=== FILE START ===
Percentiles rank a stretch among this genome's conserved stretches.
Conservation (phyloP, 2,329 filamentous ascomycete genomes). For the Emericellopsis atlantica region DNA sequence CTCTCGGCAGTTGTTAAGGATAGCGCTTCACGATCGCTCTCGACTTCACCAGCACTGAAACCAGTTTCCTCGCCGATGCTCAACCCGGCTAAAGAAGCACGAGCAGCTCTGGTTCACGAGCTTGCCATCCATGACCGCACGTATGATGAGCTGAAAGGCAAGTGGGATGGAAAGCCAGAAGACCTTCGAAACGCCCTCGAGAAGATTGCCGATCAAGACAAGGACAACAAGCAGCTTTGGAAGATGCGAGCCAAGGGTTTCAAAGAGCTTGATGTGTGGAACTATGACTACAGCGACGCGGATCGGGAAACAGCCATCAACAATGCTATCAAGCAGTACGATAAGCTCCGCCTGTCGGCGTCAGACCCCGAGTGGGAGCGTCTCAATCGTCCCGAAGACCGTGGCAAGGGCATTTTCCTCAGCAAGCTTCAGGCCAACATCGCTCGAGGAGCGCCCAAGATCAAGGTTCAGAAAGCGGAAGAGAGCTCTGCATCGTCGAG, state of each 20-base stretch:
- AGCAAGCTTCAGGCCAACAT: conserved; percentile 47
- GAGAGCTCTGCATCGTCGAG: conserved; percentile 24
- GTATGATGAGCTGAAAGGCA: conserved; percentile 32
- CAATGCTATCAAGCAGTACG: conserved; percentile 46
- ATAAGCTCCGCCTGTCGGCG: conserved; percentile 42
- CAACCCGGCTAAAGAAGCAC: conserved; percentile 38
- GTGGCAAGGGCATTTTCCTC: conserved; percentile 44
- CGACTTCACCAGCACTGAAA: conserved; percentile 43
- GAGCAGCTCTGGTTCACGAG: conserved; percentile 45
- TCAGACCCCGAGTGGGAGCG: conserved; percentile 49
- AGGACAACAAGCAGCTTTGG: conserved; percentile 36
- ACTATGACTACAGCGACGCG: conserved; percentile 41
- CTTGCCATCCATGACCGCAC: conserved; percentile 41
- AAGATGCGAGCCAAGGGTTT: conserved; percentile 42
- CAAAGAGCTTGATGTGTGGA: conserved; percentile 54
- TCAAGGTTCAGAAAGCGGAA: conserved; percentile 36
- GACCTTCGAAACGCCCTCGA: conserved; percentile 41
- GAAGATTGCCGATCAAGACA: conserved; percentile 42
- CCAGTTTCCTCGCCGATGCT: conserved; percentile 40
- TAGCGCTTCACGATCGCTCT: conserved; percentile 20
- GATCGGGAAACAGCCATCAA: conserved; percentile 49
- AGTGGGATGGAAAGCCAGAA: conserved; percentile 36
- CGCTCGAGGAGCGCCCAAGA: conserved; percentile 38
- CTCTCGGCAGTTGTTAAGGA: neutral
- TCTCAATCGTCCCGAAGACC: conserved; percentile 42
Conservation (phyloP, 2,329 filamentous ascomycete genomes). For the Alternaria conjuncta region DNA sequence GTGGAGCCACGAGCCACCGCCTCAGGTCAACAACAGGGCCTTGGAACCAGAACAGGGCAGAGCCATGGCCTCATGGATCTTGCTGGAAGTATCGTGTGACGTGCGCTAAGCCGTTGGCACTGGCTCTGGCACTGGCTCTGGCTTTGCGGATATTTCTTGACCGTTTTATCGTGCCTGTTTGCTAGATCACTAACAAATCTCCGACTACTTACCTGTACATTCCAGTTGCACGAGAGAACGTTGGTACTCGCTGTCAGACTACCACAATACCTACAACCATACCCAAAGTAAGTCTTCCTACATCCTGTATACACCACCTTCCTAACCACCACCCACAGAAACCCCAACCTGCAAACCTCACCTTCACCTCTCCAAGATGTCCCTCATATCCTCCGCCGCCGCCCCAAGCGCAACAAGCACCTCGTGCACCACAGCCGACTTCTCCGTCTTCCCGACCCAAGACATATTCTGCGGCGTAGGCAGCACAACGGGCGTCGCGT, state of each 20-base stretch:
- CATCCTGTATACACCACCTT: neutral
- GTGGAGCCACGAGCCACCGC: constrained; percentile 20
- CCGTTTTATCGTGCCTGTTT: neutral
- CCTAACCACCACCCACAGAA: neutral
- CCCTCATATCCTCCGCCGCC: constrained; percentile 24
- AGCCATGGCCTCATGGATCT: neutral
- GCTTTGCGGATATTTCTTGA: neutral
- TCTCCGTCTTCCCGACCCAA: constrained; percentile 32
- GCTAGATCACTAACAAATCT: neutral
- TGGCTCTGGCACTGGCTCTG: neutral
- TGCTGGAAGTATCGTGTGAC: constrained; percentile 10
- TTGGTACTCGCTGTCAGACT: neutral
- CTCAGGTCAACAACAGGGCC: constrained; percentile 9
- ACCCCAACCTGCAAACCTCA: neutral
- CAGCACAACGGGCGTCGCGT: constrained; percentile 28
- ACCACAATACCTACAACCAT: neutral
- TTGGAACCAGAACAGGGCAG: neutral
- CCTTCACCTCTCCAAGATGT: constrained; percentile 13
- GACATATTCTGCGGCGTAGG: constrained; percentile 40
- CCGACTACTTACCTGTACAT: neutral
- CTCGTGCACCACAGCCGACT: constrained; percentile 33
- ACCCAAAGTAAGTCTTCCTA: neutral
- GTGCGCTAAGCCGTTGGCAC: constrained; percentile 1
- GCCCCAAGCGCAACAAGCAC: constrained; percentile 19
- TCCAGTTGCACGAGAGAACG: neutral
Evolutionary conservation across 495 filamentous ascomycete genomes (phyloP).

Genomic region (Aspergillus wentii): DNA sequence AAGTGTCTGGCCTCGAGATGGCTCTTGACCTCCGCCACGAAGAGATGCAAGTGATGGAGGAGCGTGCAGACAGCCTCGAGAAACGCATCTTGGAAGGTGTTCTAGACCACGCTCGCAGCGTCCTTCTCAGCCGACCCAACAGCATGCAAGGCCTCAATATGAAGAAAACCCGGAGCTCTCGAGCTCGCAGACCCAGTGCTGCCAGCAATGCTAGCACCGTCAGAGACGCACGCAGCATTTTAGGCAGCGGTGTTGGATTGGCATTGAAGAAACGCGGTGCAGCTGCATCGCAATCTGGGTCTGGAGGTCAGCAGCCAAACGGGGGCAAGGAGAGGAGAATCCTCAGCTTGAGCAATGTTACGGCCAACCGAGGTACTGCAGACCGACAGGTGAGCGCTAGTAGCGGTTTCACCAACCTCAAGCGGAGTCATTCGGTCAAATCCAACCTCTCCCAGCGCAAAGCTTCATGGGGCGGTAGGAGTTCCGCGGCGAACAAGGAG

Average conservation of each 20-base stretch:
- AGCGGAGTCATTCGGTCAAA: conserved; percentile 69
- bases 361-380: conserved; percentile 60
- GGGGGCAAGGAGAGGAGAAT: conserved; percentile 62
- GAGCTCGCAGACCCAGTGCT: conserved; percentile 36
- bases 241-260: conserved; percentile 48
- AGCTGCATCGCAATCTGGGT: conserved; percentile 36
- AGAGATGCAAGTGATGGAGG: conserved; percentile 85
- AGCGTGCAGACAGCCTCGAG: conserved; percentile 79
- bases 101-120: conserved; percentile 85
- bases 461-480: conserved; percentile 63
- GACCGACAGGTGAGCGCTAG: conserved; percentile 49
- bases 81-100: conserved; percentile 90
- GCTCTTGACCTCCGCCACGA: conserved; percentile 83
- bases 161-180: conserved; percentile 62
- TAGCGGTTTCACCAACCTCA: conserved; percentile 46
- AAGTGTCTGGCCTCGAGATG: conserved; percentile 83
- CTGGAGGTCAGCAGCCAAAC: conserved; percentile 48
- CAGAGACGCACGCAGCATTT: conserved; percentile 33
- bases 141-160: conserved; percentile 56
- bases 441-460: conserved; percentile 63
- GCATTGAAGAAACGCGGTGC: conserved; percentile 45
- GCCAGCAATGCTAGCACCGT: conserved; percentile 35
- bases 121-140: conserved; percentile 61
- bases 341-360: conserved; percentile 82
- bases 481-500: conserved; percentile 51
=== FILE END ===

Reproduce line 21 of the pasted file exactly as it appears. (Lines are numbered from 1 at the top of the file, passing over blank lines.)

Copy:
- CCAGTTTCCTCGCCGATGCT: conserved; percentile 40